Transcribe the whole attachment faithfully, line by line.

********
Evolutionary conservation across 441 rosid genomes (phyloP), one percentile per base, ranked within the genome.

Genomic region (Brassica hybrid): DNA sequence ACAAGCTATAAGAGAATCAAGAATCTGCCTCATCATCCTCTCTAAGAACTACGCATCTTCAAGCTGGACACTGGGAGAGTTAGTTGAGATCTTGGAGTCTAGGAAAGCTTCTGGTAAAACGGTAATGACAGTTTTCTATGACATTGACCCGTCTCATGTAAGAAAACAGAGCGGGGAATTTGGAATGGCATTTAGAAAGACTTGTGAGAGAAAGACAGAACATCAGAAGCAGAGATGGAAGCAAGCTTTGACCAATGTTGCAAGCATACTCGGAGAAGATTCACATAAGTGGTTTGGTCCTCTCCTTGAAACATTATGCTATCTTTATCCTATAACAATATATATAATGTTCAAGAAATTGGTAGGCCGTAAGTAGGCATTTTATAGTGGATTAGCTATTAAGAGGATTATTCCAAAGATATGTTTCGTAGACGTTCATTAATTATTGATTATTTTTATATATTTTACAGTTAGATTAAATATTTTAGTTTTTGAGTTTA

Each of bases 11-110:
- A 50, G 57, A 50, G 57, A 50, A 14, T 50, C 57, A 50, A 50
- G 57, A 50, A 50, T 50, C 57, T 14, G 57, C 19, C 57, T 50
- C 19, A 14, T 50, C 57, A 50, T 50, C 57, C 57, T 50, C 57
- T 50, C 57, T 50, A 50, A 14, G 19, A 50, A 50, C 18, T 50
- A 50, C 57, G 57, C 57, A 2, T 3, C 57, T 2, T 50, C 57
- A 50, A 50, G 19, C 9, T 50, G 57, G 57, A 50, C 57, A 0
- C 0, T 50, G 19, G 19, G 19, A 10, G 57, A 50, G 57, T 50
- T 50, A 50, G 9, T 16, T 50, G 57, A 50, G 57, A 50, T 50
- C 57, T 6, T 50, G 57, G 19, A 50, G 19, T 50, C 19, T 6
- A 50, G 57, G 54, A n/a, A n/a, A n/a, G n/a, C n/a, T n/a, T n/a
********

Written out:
Evolutionary conservation across 441 rosid genomes (phyloP), one percentile per base, ranked within the genome.

Genomic region (Brassica hybrid): DNA sequence ACAAGCTATAAGAGAATCAAGAATCTGCCTCATCATCCTCTCTAAGAACTACGCATCTTCAAGCTGGACACTGGGAGAGTTAGTTGAGATCTTGGAGTCTAGGAAAGCTTCTGGTAAAACGGTAATGACAGTTTTCTATGACATTGACCCGTCTCATGTAAGAAAACAGAGCGGGGAATTTGGAATGGCATTTAGAAAGACTTGTGAGAGAAAGACAGAACATCAGAAGCAGAGATGGAAGCAAGCTTTGACCAATGTTGCAAGCATACTCGGAGAAGATTCACATAAGTGGTTTGGTCCTCTCCTTGAAACATTATGCTATCTTTATCCTATAACAATATATATAATGTTCAAGAAATTGGTAGGCCGTAAGTAGGCATTTTATAGTGGATTAGCTATTAAGAGGATTATTCCAAAGATATGTTTCGTAGACGTTCATTAATTATTGATTATTTTTATATATTTTACAGTTAGATTAAATATTTTAGTTTTTGAGTTTA

Each of bases 11-110:
- A 50, G 57, A 50, G 57, A 50, A 14, T 50, C 57, A 50, A 50
- G 57, A 50, A 50, T 50, C 57, T 14, G 57, C 19, C 57, T 50
- C 19, A 14, T 50, C 57, A 50, T 50, C 57, C 57, T 50, C 57
- T 50, C 57, T 50, A 50, A 14, G 19, A 50, A 50, C 18, T 50
- A 50, C 57, G 57, C 57, A 2, T 3, C 57, T 2, T 50, C 57
- A 50, A 50, G 19, C 9, T 50, G 57, G 57, A 50, C 57, A 0
- C 0, T 50, G 19, G 19, G 19, A 10, G 57, A 50, G 57, T 50
- T 50, A 50, G 9, T 16, T 50, G 57, A 50, G 57, A 50, T 50
- C 57, T 6, T 50, G 57, G 19, A 50, G 19, T 50, C 19, T 6
- A 50, G 57, G 54, A n/a, A n/a, A n/a, G n/a, C n/a, T n/a, T n/a